Young adults embracing Eucharist-centered events

The first Ember Days of the year on March 11 featured Eucharistic Adoration at Church of the Blessed Sacrament in Wichita. (Photo courtesy of Catherine Seiwert Photography)

Want more info about young adult events?
For more information, visit
Several Salt & Light events for young adults are planned in the next few months:
• April 8, Community Mass, 7 p.m. at Blessed Sacrament, social to follow
• May 6, Theology on Tap, 7 p.m., at the District on Commerce
• June 10, Ember Days Adoration and Solemn Vespers, 7:30 p.m., at the Cathedral,
followed by a social at the District on Commerce

Ember Days have nothing to do with sitting around a campfire, according to Fr. Clay Kimbro, it’s an ancient seasonal practice he’s working into the Salt & Light ministry for young adult Catholics.

Fr. Kimbro, the parochial vicar at St. Anne Parish in Wichita, said the term is derived from two Latin words meaning four times and is used to highlight the four seasons of the year.

“I was given the idea by a couple of friends and Fr. Garett Burns who mentioned that if we were going to have a quarterly adoration it could be based around Ember Days,” he said.

Fr. Burns is the parochial vicar at St. Margaret Mary Parish in Wichita.

Fr. Kimbro said those in the Diocese of Wichita are fortunate to be able to experience the four seasons. He added that Ember Days was the church’s way to supplant seasonal pagan feasts in ancient Rome. “It’s the church’s effort to bless the changing of the four seasons, to pray for human progress, for human growth, and for the produce, the fruits of the earth.”

It is especially appropriate for a heavily agricultural area of the country to remember those blessings, he said.

“Ember Days are based on the harvest in concert with the liturgical year,” Fr. Kimbro said. “That is why we chose it for the Year of the Eucharist because all of the harvests are based around things we provide as a community for the altar.”

Event held on March 11

The most recent Ember Days event, held March 11 at Church of the Blessed Sacrament in Wichita, is meant to celebrate bees that pollinate flowers and give us the wax for altar candles.

“So in that way we honor the light of Christ and the light that pushes out the darkness,” he said.

In June the focus will be the wheat harvest that provides the bread for the Eucharist; in September grapes that provide the wine are honored; and in December, olives are honored for the holy oils used in the sacraments.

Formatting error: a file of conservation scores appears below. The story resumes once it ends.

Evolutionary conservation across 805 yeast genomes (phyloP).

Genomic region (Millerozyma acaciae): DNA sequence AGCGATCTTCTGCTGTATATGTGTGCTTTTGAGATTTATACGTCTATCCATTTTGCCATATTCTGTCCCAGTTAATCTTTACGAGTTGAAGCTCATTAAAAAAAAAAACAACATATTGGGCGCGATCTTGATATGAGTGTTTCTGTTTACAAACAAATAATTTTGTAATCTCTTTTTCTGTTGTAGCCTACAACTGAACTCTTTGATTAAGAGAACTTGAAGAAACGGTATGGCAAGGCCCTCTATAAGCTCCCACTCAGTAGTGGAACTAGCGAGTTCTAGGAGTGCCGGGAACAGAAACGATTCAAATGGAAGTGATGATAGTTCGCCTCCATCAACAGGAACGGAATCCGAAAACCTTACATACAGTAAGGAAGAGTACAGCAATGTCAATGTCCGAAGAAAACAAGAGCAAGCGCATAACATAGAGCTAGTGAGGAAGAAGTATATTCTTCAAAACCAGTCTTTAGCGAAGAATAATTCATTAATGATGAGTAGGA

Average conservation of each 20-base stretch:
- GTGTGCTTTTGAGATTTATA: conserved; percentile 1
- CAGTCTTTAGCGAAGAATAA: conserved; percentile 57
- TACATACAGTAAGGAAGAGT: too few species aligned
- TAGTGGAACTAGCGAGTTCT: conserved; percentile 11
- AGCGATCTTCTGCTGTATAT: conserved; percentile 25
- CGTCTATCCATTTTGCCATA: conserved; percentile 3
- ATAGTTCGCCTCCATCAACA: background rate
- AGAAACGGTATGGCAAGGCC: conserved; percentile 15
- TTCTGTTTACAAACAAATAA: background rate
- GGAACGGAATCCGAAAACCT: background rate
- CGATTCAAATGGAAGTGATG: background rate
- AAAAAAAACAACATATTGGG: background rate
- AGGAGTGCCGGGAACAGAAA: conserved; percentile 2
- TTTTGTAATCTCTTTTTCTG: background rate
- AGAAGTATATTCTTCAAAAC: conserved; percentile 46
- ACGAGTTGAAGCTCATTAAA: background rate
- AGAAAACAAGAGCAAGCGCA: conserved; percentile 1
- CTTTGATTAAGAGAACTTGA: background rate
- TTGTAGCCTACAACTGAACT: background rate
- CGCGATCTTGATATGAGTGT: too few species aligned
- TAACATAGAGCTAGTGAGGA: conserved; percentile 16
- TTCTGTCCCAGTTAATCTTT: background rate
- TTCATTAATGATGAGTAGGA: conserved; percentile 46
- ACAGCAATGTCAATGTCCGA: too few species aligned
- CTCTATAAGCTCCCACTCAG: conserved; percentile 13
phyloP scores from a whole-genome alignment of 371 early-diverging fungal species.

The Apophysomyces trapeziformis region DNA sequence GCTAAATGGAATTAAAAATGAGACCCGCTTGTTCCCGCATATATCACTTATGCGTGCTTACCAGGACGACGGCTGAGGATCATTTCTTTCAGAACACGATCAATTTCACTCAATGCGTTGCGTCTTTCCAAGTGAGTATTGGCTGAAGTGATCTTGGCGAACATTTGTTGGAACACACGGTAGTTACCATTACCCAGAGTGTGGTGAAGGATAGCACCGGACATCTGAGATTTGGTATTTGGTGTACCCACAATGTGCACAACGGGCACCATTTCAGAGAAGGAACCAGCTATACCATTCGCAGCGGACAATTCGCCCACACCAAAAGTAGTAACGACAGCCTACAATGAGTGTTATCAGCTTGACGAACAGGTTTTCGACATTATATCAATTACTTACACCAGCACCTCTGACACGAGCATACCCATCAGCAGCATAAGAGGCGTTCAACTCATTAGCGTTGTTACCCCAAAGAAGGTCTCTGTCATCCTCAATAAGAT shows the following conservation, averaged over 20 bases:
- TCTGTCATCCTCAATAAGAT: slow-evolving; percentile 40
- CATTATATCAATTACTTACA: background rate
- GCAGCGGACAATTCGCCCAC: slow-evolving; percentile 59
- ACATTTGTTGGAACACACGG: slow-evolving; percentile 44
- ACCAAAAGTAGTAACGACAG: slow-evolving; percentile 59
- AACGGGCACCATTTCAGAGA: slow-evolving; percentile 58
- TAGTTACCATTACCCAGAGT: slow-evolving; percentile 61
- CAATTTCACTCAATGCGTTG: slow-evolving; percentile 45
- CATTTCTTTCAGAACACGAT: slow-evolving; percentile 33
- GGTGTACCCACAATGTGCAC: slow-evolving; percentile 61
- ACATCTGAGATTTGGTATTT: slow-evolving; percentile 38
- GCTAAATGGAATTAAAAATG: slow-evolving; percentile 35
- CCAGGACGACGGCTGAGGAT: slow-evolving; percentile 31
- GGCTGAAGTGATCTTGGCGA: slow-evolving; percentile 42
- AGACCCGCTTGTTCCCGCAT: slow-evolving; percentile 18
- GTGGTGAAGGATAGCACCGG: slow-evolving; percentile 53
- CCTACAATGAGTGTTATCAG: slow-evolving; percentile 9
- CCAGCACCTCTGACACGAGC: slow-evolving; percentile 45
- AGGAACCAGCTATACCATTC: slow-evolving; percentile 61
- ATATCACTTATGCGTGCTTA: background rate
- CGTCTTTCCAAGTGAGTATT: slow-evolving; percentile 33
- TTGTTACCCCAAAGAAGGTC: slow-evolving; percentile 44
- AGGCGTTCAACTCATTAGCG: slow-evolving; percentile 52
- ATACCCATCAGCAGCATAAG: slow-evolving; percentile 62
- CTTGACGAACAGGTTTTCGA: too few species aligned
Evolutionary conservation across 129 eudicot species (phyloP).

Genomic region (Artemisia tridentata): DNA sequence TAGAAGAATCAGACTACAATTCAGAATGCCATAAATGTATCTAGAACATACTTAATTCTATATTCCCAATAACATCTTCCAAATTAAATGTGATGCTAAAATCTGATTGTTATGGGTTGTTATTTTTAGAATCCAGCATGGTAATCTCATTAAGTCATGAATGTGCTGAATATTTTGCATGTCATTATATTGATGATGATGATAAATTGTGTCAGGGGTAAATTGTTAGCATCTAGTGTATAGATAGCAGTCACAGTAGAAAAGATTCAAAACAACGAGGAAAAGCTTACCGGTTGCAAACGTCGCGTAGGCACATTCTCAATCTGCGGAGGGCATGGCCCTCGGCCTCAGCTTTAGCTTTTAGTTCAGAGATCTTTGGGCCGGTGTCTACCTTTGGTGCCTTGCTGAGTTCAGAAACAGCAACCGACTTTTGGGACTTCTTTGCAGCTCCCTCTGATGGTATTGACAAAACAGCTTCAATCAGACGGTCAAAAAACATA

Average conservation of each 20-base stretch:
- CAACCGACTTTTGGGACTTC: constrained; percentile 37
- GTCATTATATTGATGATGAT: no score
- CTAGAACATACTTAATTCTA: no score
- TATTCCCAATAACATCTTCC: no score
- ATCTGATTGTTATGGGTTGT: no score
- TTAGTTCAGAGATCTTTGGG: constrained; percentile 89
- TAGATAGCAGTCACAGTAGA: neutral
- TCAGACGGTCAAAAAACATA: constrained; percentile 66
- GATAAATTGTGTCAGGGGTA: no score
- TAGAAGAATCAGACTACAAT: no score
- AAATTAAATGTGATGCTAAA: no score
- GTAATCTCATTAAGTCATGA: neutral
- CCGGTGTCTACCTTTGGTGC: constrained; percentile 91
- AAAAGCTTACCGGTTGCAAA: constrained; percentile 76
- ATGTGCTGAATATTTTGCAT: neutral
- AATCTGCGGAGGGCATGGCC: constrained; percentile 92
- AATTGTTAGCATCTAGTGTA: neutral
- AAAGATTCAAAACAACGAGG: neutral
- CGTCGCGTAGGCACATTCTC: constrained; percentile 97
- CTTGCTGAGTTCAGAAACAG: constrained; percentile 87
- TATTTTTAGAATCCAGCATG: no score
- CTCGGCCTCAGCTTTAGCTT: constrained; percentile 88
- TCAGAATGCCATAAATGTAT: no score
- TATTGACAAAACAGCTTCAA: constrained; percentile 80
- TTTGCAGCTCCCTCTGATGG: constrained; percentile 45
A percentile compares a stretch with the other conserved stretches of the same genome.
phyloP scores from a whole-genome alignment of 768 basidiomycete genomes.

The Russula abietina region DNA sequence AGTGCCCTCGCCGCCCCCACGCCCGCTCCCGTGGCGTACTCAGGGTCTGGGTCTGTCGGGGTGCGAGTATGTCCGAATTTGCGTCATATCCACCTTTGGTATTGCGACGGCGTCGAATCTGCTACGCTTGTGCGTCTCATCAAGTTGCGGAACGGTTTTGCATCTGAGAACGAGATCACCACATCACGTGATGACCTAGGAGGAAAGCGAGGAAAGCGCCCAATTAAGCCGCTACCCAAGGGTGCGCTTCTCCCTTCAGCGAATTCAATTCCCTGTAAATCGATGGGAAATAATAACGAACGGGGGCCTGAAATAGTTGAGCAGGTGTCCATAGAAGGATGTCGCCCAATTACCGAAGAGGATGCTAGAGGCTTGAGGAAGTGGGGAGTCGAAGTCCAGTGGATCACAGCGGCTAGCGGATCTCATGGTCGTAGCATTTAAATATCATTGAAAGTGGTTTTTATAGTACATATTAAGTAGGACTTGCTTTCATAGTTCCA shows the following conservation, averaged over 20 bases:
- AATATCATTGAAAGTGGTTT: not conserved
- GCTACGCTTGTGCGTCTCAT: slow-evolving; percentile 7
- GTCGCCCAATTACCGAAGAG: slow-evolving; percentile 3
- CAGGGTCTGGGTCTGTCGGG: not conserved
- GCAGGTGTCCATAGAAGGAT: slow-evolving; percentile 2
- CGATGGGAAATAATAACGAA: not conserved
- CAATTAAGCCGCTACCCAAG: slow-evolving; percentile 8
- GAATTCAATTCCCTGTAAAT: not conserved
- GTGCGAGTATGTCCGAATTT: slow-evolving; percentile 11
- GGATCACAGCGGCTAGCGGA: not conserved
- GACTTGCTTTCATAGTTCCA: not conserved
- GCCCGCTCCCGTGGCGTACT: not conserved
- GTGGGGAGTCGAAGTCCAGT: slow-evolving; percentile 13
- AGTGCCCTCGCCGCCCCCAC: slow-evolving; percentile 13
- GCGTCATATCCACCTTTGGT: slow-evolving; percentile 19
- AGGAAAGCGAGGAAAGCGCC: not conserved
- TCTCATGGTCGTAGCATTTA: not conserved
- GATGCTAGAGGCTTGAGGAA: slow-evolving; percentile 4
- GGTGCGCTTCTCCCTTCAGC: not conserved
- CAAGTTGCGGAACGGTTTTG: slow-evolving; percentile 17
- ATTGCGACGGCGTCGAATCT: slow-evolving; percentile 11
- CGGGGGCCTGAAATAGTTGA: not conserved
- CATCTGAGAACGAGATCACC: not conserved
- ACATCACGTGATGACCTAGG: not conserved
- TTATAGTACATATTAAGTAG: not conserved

“It seemed appropriate for us to get together to pray for progress for growth for our community, especially for Salt & Light, for so many young people who fell away from the church, for them to come back to us and come back to the faith.”

Fr. Kimbro said if one studies Matthew 5:13-16, when Jesus talks about the salt of the earth he is referring to the fertilizer they used to nurture their crops. “What we’re trying to do here with Salt & Light is to provide more opportunities for growth, for discipleship, and for an encounter with the Lord.”

Pandemic affected gatherings

Salt & Light suffered during the pandemic because young adults couldn’t gather as they had before, he said. “We had our sports leagues, which were able to operate outside, but it felt as if we were turning into a social club.”

Ember Days and other planned activities are focused on giving young adults an opportunity to encounter the Lord in adoration and at Mass, Fr. Kimbro said.

“We have revived the practice to bring people together every three months to pray and fast for the growth of our community, for the growth of our diocese, but especially for all those young people who might be away from the faith.”

Fr. Kimbro said about 70 young adults took part in the Ember Days at Church of the Blessed Sacrament where he and Fr. Burns heard confessions.

“We want to put together mature worship, to provide events that people want to come to,” Fr. Kimbro said.

Heidi Jirak, the Monthly Event coordinator, complimented those who took part in the March 11 holy hour at Blessed Sacrament. “It was dedicated to the prayer and the encouragement of fasting that goes along with the tradition of Ember Days.”

Prayer and fasting

Fr. Kimbro proclaimed the Gospel and delivered a sermon on the necessity to pray and fast – the tradition of Ember Days, she said, adding that he also talked about his hope to revitalize the practice within the Salt & Light community.

Jirak, a member of the Cathedral of the Immaculate Conception Parish, said those attending the March 22 Ember Days event reflected on the U.S. Conference of Catholic Bishops’ 1966 Pastoral Statement on Penance and Abstinence: “We suggest that the devout will find greater Christian joy in the feasts of the liturgical calendar if they freely bind themselves, for their own motives and in their own spirit of piety, to prepare for each Church festival by a day of particular self-denial, penitential prayer, and fasting.”

Catholic young adults know how to feast and celebrate, Jirak said, “but it is a lovely and lofty ideal for us to also seek to abstain and fast in preparation for the feasts, which is certainly what Holy Mother Church asks of us in the constant ebb and flow of feasts and fasts throughout the liturgical year. I think the Salt & Light community gave a solid ‘yes’ to that call in March, and we hope throughout the rest of this year.”